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Literary folk were always going to love social media networks. It gives them the change to promote their work, engage with readers and even find inspiration – something which they often miss out on as most authors are not in the public eye in the same way that actors and musicians are. In fact, it seems that many members of the literary world have got so good at using social media that most small businesses could stand to learn a thing or two from their techniques.

One of the best, so it would seem, at utilising social networking platform Twitter, is Canadian author Margaret Atwood. Atwood has written a number of successful novels, such as The Edible Woman and The Handmaid’s Tale, but lately she’s turned her hand to a spot of artwork. After speaking with two of her followers (@DrSnit and @kidney-boy) on Twitter about US comic book convention ComicCon, she designed them their very own avatars (pictured), featuring each follower as a superhero.

The fans were said to be thrilled at being given the designs by such a renowned author, and will no doubt remain lifelong fans. But aside from these two lucky Tweeters, the events have drawn significant attention to Atwood and, of course, drawn in a whole host of new fans and followers.

While many may feel that the worlds of literary fiction and social media are a million mile apart, others have been see quick to see the potential for merging the two together. Last year, Twitter users began tweeting tongue-in-cheek plot summaries of classic novels. These included:

Great Expectations – charlesdickens: Orphan given £££ by secret follower. He thinks it’s @misshavisham but it turns out to be @magwitch


Bridget Jones’s Diary – helenfielding: RT @janeausten Woman meets man called Darcy who seems horrible. He turns out to be nice really. They get together.

‘Hashtagging’ allows for such trends to gain publicity worldwide, and one Tweeter, Tim Collins, has even published a collection of his own plot summaries into a book: The Little Book of Twitter – a business venture all on its own.

In a sense, authors are their very own business venture. Like most businesses, they known the importance of networking, and the opportunities that social media platforms provides to them for connecting with others in the same field. Re-tweeting useful or humorous comments made by other authors can be seen as a nod of approval, helping them gain more followers and offering the opportunity to engage. As well as writers, Twitter is also used by a number of literary agents and other members of the publishing industry, who it can also be great for authors to communicate with.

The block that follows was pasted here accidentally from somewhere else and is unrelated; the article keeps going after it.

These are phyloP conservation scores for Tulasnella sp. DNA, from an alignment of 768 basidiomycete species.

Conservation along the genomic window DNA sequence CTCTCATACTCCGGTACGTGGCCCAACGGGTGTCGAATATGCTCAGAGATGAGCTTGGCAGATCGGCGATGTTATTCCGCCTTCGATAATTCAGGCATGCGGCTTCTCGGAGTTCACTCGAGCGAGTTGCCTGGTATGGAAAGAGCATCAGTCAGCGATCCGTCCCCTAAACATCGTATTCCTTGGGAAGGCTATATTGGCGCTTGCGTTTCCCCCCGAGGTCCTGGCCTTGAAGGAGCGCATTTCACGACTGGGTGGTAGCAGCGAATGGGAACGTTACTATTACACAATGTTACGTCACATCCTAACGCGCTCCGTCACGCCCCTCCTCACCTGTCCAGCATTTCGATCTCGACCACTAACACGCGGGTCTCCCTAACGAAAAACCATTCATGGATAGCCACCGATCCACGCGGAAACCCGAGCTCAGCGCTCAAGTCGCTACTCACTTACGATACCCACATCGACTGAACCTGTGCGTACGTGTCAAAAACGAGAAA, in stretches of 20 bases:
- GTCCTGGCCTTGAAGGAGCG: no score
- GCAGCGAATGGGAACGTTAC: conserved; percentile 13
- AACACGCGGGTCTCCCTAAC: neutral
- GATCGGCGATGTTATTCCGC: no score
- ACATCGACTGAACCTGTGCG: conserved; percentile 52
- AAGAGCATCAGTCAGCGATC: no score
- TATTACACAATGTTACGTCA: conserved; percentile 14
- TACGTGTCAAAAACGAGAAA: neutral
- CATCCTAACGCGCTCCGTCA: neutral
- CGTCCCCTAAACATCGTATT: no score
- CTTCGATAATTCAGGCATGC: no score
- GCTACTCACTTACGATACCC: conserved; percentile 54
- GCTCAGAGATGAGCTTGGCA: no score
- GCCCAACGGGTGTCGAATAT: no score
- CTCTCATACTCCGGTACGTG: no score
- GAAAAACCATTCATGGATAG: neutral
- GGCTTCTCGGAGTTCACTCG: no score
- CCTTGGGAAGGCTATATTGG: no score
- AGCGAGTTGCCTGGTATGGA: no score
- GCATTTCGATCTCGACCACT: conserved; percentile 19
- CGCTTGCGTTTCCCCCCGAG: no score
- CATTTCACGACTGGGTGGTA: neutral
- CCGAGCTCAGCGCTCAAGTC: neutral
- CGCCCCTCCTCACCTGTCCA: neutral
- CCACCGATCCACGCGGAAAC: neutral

However, as mentioned before, authors are also keen to connect with the general public. Lists provide the perfect opportunity for writers to connect with their target audience. For example, an author who is looking to write a book about a fashion designer in London could follow lists based on London living, fashion designing or even more specific lists for fans of other works of fiction on a similar topic. Of course, there are now many lists of authors writing in a particular style or genre, which will also serve to benefit the authors in question.

The message that the literary world seems to give out about using social media is that it is very much a two-way street. Not only can it be an essential form of engaging with potential customers, but it is also a very effective way of enhancing your end product, and making sure that your work meets its full potential. The value of networking with both industry professionals and your target demographic is, of course, something small businesses need to make the most of.